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GUIDE TO HIKING BOOTS

Hiking Boot Buyers Guide

 
 
Nothing can ruin your adventuring faster than a pair of ill fitting hiking books, from blisters to bruising, new shoes can be hell for your feet, which is why finding the right pair of hiking boots is so important. The first thing to figure out is whether you need a simple hiking shoe for the trail, a hiking boot for longer more intense hikes, a backpacking boot or something more specialized.
 
 

 

Styles & Activities

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Hiking Boots

Made for longer hikes over rougher terrain, hiking boots are a good middle ground between the classic hiking shoe and the super technical backpacking or mountaineering boots. Hiking boots offer better support for carrying gear, with loads of flex for an easier break-in time. If you aren’t used to hiking, or have a tendency to roll your ankles, hiking boots might be a better option for you than hiking shoes. The extra support offered by hiking boots can help ease fatigue in muscles unused to hiking, and help to keep your knees and ankles from hurting
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Hiking Shoes

Hiking shoes are made specifically with shorter, well-defined trails in mind. These shoes weigh less, have a lower profile and are more flexible than hiking boots, but don’t have as much support as their burlier brothers. If you’re a casual hiker or you don’t plan on being gone for long periods of time, these classic shoes are the way to go.
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Backpacking Boots

If you’re planning a longer, multi-day trek with a heavier load, backpacking boots are the way to go. These incredibly tough shoes are made to handle all sorts of weather and terrains. Backpacking boots have a taller profile and are made out of stiffer materials than other hiking boots, to give you better support and durability. These boots often have thick, aggressive outsole to help you tackle a wide variety of terrains and are usually crampon or snowshoe compatible.

The downside to choosing a pair of backpacking boots over hiking boots is that backpacking boots are harder to break-in and are quite a bit heavier than hiking boots or shoes. I would strongly suggest taking the time to break-in your backpacking boots before you hit the trail; otherwise your feet are bound to come out of your new shoes blistered and bruised.
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Mountaineering Boots

Mountaineering Boots are the monsters of the shoe world. These boots were built to handle extreme terrain and weather with ease. They have a taller, stiffer design that offers better protection and crampon compatibility. Mountaineering boots are way more boot than most people need, so unless you’re going ice climbing or trekking over ice and snow for long periods, I’d give these boots a pass.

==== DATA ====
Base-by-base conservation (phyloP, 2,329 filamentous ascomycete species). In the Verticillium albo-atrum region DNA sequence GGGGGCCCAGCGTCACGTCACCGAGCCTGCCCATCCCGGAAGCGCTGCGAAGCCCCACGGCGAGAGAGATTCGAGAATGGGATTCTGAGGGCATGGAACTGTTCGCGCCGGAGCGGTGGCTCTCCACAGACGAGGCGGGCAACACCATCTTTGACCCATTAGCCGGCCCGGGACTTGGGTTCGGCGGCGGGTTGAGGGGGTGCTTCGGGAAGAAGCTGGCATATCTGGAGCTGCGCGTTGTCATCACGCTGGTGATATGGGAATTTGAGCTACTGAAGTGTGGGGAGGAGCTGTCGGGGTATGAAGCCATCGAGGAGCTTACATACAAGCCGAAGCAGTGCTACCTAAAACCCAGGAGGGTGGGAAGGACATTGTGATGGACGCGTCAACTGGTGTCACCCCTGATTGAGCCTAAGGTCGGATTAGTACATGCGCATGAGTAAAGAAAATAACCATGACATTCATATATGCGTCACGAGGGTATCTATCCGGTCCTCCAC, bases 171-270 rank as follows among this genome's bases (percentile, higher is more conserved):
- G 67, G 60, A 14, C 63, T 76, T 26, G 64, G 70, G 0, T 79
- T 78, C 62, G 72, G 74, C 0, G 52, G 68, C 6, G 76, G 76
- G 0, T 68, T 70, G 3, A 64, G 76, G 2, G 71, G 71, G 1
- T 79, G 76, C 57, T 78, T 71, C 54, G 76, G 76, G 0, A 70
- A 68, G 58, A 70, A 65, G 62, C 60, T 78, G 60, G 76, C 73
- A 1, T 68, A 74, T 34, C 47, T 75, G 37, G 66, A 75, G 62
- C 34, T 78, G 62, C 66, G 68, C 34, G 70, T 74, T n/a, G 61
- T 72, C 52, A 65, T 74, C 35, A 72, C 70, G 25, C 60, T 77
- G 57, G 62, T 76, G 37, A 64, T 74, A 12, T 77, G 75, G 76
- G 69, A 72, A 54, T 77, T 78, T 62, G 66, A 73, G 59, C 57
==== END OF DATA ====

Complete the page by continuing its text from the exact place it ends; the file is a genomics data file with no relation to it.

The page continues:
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Uppers

The material used in the upper part of your hiking boots play a big role in the durability, comfort and weather resistance of your shoes. Full-grain or Nubuck leather constructions are the most popular. Leather is naturally water resistant, abrasion resistant and incredibly durable, but can be a little bit harder to break-in than synthetic materials.

Synthetic materials like polyester, nylon and “synthetic leather” are also commonly used in boot construction. These materials aren’t nearly as durable as leather, but they’re lighter and easier to break-in.
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Midsoles

The midsole is all about keeping your feet comfortable and protected. Midsoles help to absorb shock and help to determine how stiff your shoe is. Most shoes have either an EVA or a Polyurethane midsole. EVA midsoles are light weight, less expensive and offer better support for a variety of hikes. Polyurethane midsoles are more durable and tend to be stiffer, which makes them ideal for more intense backpacking or mountaineering boots.

 

Features

 
 
There are a lot of other odds and ends to keep an eye out for when you’re trying to find the perfect hiking boot. If you plan on doing a lot of hiking in wet or rainy places, a waterproof boot is worth keeping an eye out for. The most common brands of waterproof membranes that you’ll see come from GORE-TEX® or eVent®, and while these laminates are breathable, a non-waterproof shoe is always going to have better breathability.

If you plan on trekking through the snow and ice, you might want to consider getting a hiking boot that is crampon compatible. Adding crampons to your boots helps keep your safe and stable in icy conditions.
 
 

 

Fit

 
 
It’s incredibly hard to get a perfect fit right out of the box, especially if you’re trying on some of the more technical boots, and the best way to figure out your size is by talking to your local shops boot expert. But if going to a shop isn’t an option, I’ll walk you through all the things that you need to look for to get the right fit for you.

Your feet are naturally a little swollen at the day’s end, so that’s the best time to try on boots. The first thing that you want to feel for are any seams or bumps that might start rubbing on your feet, this is the first place that blisters will show up, so you want to avoid this. Overall your new boots should fit snug everywhere, without being tight, while still giving your toes a little wiggle room to maneuver. Another thing to remember when trying on shoes is to wear the socks that you plan on hiking in. Your boots will fit differently with regular dress socks than they will with thick hiking socks, if you need to wear orthotics, bring those with you as well.
 

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